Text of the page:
Fund small business development in arts, entertainment, and the digital economy if you want to fund something. Fund education in the arts and in the business of the arts if you want to fund something. Fund something that has resonance, that keeps on giving, that creates start-ups by the thousands, that builds careers, that inspires people, that harnesses the power that absolute belief can generate. The people we're talking about are already motivated, intelligent, hardworking and dedicated people. Artists are NATURALLY entrepreneurial and are capable of creating an endless stream of "product" based only on their own talent. They are businesses on the hoof.

Fund workforce development AND small business development in the entertainment and music fields. This is not an investment that will take years to pay out. The state is filled with musicians, authors, and others with thousands of songs and creative works with thousands of potential revenue streams. This requires no plants be built, it has no negative impact on the environment, and there is no significant capital expense. This is SMART investing. It uses tax incentives to stimulate investment in industries where it's not just about the jobs, it's about the jobs that the jobs create. It makes the best of an existing reality and it projects an incredible return on a minimal investment.

A down payment could be a change in attitude. It is the artist and musician who creates the massive and sprawling entertainment world, and it just so happens that we have those people on every corner, in every classroom, and in every performance facility in this state. Tax incentives alone could sustain and kick-start this powerful new industry. We should be aggressive in their use. It's not about the money we don't collect, it's about the money that we will collect.

The workforce development programs and the tax incentives that are in place should be broadened and extended. And we need to be creative and innovative in their application and development. But we have the foundation and that's such a great advantage. The music and entertainment worlds aren't just businesses, they are communities of caring and innovative people. What better workforce than one that is inspired by their own beliefs? Lead this powerful army, Governor, towards our shared goals, and what we disagree about will not matter as much as what we agree on: small business development.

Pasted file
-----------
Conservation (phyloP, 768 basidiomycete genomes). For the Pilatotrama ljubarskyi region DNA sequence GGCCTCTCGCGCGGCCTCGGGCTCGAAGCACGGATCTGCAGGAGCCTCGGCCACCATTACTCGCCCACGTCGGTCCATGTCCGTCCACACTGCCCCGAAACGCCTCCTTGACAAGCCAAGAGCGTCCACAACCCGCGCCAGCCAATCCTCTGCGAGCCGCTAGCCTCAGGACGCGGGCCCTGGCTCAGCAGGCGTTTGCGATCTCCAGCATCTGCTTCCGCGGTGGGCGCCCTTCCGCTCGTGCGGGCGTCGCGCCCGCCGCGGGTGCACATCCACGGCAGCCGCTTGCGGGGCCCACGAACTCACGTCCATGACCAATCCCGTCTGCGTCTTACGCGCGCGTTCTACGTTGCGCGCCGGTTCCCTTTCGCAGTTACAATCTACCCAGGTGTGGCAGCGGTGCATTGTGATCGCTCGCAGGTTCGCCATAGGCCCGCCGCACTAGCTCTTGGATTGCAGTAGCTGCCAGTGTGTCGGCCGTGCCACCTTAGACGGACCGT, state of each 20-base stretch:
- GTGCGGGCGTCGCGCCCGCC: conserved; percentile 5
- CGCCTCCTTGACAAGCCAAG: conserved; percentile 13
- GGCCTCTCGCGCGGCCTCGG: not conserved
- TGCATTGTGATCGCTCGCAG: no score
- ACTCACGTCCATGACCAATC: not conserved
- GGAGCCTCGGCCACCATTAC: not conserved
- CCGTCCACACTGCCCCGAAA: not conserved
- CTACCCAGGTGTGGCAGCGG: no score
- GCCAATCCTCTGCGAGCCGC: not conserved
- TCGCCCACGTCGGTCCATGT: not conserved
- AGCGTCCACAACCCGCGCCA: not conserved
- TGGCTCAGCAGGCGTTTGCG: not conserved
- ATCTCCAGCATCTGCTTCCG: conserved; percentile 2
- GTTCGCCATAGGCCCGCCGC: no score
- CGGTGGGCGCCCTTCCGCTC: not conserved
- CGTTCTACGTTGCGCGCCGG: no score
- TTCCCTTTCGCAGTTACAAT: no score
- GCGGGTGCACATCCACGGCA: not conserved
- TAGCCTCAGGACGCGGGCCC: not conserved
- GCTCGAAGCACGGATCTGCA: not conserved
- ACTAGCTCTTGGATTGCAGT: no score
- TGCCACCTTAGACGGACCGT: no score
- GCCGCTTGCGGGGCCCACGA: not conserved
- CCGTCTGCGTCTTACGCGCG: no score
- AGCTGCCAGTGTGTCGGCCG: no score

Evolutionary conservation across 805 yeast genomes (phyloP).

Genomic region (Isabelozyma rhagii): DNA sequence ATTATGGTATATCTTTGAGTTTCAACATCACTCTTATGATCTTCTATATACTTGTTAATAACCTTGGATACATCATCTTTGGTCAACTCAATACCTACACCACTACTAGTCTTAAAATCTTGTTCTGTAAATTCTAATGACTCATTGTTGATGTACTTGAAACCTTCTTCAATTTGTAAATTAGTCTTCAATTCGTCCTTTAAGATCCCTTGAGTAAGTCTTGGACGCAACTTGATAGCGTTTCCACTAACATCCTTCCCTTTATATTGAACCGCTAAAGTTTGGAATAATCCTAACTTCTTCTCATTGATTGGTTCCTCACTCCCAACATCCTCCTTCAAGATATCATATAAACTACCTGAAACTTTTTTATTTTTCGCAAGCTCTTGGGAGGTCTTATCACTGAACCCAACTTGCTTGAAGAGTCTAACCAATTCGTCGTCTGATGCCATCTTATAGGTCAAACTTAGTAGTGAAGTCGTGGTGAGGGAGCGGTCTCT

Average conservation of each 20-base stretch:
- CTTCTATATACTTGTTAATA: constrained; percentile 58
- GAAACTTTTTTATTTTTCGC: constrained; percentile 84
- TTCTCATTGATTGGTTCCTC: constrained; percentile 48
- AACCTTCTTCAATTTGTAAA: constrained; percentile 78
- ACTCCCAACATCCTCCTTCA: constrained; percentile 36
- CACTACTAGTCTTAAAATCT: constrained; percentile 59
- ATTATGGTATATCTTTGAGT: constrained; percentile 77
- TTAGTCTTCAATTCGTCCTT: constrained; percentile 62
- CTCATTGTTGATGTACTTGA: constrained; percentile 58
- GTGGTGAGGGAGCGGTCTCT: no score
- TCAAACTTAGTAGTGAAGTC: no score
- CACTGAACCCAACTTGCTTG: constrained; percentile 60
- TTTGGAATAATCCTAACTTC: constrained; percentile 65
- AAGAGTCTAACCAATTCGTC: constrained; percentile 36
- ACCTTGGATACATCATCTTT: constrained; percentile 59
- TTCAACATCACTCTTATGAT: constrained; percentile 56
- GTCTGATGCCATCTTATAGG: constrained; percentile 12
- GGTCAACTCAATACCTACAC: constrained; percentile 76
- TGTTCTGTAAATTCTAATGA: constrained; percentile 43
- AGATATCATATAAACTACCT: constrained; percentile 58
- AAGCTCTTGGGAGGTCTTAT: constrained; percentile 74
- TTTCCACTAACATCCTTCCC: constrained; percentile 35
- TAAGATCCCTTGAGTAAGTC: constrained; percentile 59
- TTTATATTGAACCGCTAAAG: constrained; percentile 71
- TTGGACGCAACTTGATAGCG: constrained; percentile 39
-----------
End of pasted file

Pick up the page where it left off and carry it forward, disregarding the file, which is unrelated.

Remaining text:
I know you're taking some heat, Governor, but if you're looking for a bright side it's that many of the citizens of your state are incipient businesses, poised to stimulate the economy of this state, not to mention its culture and tourism. We can no longer depend on the old sources of revenue and we do not want to depend on the generosity of strangers.

If you can't think of it as investing in the arts for arts sake, then think about it as small business development. Seen in that light, investing in the arts is the best economic stimulation course you could take. And taking it also puts you on the high ground of championing small business development, the creative power of your citizens, and the necessity of creative education to raise well-rounded, creatively inspired individuals capable of endless innovation (you need to water the crops, Governor).

We are fully engaged in the digital economy at this point and these are the growth industries of the future. We can help you lead the way to a dominant position in this new economy, Governor. Help us help our artists and our fellow citizens monetize their passion. Passion moves mountains. Help us replenish this natural resource through education and a dedication to creative thinking as well as critical thinking in our public schools.

Help us light up this state in celebration of self-sufficiency and the marriage of art and commerce. Help us create this economic engine that is fueled by the creative work or our citizens and by the digital economy, an economy that will help those citizens create wealth for themselves, employment for others, and cultural value for our society as a whole. That's not just support for the arts and for arts education, that is support for small business development and the power of individuals to make a difference in this world.

Thanks for taking the time to read this and I welcome your comments.

John Snyder

PS Stick with us, Governor, and maybe you'll write a song with the economic impact of "You Are My Sunshine" like your esteemed predecessor Governor Jimmy Davis. That's a billion dollar song, Governor, and we have more where that came from.

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Published: 03/01/2009